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South Florida’s Palm Beach County is a tropical oasis and golfers’ paradise (now home to more than 160 golf courses). But for several homeowners, a proposed golf course expansion in the late 1990s proved their personal nightmare.
In the 1980s, Palm Beach County honed in on the John and Wendy Zamecnik’s neighborhood for a makeover. Many families sold their homes to make room for a new golf course. But the Zamecniks and a few others didn’t want to sell. The county sought to acquire almost 400 acres of land—despite the overabundance of golf courses throughout the area. The homeowners’ refusal resulted in a legal showdown regarding the limits of eminent domain power.
A county or city’s power to take private property is limited by the U.S. Constitution’s Fifth Amendment. The Takings Clause assures that “private property [shall not] be taken for public use, without just compensation.” When the government exercises its power of eminent domain, it is known as a condemnation action.
What is “just compensation”? There are several methods of valuing real estate:
Remember that like any buyer, the government wants to pay less and the landowner naturally wants to receive more. If faced with condemnation, you need an expert’s help and experience to persuasively present your case to maximize the compensation you ultimately receive.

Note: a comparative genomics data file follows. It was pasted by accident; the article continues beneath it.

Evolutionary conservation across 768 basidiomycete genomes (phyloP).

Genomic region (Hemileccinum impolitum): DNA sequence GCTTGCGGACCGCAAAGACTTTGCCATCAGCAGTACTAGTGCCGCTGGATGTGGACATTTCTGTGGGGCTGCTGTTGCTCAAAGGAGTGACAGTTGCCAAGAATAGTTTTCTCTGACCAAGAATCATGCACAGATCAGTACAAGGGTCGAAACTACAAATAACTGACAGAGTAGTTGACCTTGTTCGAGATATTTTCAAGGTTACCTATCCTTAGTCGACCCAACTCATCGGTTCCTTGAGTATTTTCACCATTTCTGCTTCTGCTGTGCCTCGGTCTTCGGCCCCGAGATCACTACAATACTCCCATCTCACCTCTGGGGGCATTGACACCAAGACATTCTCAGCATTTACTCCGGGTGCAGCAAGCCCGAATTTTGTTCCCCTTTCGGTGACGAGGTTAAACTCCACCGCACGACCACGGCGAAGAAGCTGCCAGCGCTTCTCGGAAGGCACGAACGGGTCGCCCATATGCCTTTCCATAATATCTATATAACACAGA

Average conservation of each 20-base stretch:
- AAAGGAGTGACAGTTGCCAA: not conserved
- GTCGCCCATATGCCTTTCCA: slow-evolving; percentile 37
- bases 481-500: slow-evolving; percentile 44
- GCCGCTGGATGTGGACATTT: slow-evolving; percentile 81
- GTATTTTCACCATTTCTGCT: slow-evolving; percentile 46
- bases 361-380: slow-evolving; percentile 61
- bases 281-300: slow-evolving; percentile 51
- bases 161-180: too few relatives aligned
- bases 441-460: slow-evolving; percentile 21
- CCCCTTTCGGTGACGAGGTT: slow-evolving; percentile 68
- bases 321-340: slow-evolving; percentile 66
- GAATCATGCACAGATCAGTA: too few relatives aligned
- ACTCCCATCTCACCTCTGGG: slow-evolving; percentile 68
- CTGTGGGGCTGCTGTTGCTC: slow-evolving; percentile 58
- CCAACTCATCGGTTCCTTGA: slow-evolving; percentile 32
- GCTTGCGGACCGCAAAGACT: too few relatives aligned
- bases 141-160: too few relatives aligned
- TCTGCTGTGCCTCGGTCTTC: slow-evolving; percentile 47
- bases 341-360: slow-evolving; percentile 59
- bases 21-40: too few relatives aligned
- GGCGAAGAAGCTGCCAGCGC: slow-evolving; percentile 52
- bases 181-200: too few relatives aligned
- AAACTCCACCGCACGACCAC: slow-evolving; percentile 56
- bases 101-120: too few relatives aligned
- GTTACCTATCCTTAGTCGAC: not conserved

Development projects abound: for new government buildings, utilities, highways, railways, hospitals, parks, libraries, schools, and post offices. But the “public use” concept has blurred. Governments seize land for ostensible “public projects” that often directly benefit private developers. This includes situations in which the entire community will indirectly benefit from a development project that will stimulate economic growth.
The Zamecniks refused to sell, so in 1999, County Commissioners responded by exercising their eminent domain powers—forcibly taking the property for use as a private golf course. The Zamecniks couldn’t find a comparable house nearby and relocated to Tennessee.
Despite so much uprooting, and the toll the project took on so many homeowners, the golf course deal fell through. Ultimately, in 2005, the county approved selling about 70 acres to a nearby university. Many see this case as a perfect example of eminent domain abuse.
If you believe your property may be subject to an exercise of eminent domain, contact a lawyer right away. With the help of an experienced attorney, you will likely receive significantly more compensation than you would have had you simply accepted the initial offer you received.
You can trust the North Carolina land professionals at Sever Storey to protect your rights. Call us right away at (888) 318-3761 or contact us online. We have a national attorney network throughout the United States, and we will fight hard for you to get you a fair price for your property.
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